The changes among the Baptists and the Methodists were less dramatic than that of the Presbyterians, but still notable compared with those of members of the other denominations. They are also notable for the fact that it was support for Remain that increased throughout the campaign amongst these voters, not support for Leave: almost one in three of both Baptists and Methodists supported EU membership in March, compared with just fewer than half who supported leaving; by June, while the proportions supporting withdrawal were almost unchanged, support for Remain had increased to almost the same levels. Clear pluralities of support for Remain among Baptists and Methodists were eroded as those who had not decided how to vote in March eventually came down on the side of Remaining in the EU.
Table One: Referendum Vote Chance by Christian Denomination
|C of E/Anglican
|Church of Scotland
Source: Young People and the EU Referendum surveys
As in our previous blog post, we assessed whether these differences between denominations endured even after the influence of other traits which had the greatest influence on support for EU membership were controlled for, such as age, education, region of residence and political party support. The analyses showed that some of the differences above were indeed a reflection of these other traits rather than something specific to membership of a particular religious denomination, but others were not. Specifically, the heightened Euroscepticism (compared with those of no affiliation) of the Anglicans, Presbyterians and Evangelicals are at least in part a reflection of the distinctive beliefs and ideologies of those religious groups, and are not the result of other characteristics which these groups share (such as the tendency of Anglicans to support the Conservative Party). The fact that the Presbyterians’ support for leaving the EU persists even after these other influential traits were accounted for is all the more remarkable for the fact that in our previous analysis their support for remaining in the EU was more a reflection of the fact that they lived in Scotland than their religious beliefs. This analysis confirms that there was a substantial shift of opinion among many Presbyterians during the referendum campaign which saw them become significantly more hostile towards EU membership, and that this shift was likely to be a result of a distinctive experience or belief of those in the Presbyterian church.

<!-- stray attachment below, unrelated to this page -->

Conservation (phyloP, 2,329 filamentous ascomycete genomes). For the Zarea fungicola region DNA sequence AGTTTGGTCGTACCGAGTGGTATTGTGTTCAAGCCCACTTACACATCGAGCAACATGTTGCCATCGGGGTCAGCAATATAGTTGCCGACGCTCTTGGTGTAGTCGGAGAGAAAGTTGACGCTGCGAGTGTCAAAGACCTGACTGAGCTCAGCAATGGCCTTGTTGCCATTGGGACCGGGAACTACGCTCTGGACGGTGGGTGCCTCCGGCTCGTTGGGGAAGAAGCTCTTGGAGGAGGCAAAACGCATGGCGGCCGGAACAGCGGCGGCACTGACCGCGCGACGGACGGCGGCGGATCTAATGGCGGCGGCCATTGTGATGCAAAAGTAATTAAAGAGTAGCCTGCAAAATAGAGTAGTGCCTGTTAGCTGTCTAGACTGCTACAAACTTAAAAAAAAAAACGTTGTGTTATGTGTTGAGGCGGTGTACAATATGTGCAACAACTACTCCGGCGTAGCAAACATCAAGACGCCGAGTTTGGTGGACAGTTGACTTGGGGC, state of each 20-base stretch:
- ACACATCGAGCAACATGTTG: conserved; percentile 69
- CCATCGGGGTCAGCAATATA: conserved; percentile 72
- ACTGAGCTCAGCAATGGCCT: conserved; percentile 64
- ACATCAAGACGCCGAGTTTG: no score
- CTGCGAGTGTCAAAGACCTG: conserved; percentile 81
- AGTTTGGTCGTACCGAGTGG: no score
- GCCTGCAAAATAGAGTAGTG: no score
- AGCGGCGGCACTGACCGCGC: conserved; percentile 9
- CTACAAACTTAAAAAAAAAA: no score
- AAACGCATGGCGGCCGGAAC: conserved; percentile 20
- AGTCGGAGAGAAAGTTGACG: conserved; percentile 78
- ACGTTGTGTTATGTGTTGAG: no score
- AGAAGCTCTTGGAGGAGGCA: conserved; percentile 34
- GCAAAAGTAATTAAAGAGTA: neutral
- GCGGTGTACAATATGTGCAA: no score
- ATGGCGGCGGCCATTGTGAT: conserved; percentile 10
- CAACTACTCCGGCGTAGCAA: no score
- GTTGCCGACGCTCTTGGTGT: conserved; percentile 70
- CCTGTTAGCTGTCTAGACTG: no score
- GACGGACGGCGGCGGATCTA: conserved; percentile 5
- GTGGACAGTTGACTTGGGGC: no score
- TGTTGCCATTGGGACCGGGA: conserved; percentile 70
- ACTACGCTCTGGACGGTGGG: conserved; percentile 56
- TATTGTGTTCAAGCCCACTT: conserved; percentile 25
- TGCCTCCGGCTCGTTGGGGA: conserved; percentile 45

As we discussed in our previous post, the precise cause of these differences in support for EU membership between Christian denominations are unclear, and establishing the reason will require more data and research. One possibility is that they could be a result of historic ideological beliefs, passed down from one generation to another. Anglicans, for example, were in the 18th and 19th centuries on the front line of political battles to protect the power of traditional institutions (such as the monarchy) and were firm believers in the importance of state sovereignty, which may inform their present hostility to the European Union as a constraint on the autonomy of the UK government. Catholics, on the other hand, belong to a church which for centuries was the most powerful international institution in the Western world and may consequently be more comfortable with the notion of a supranational authority.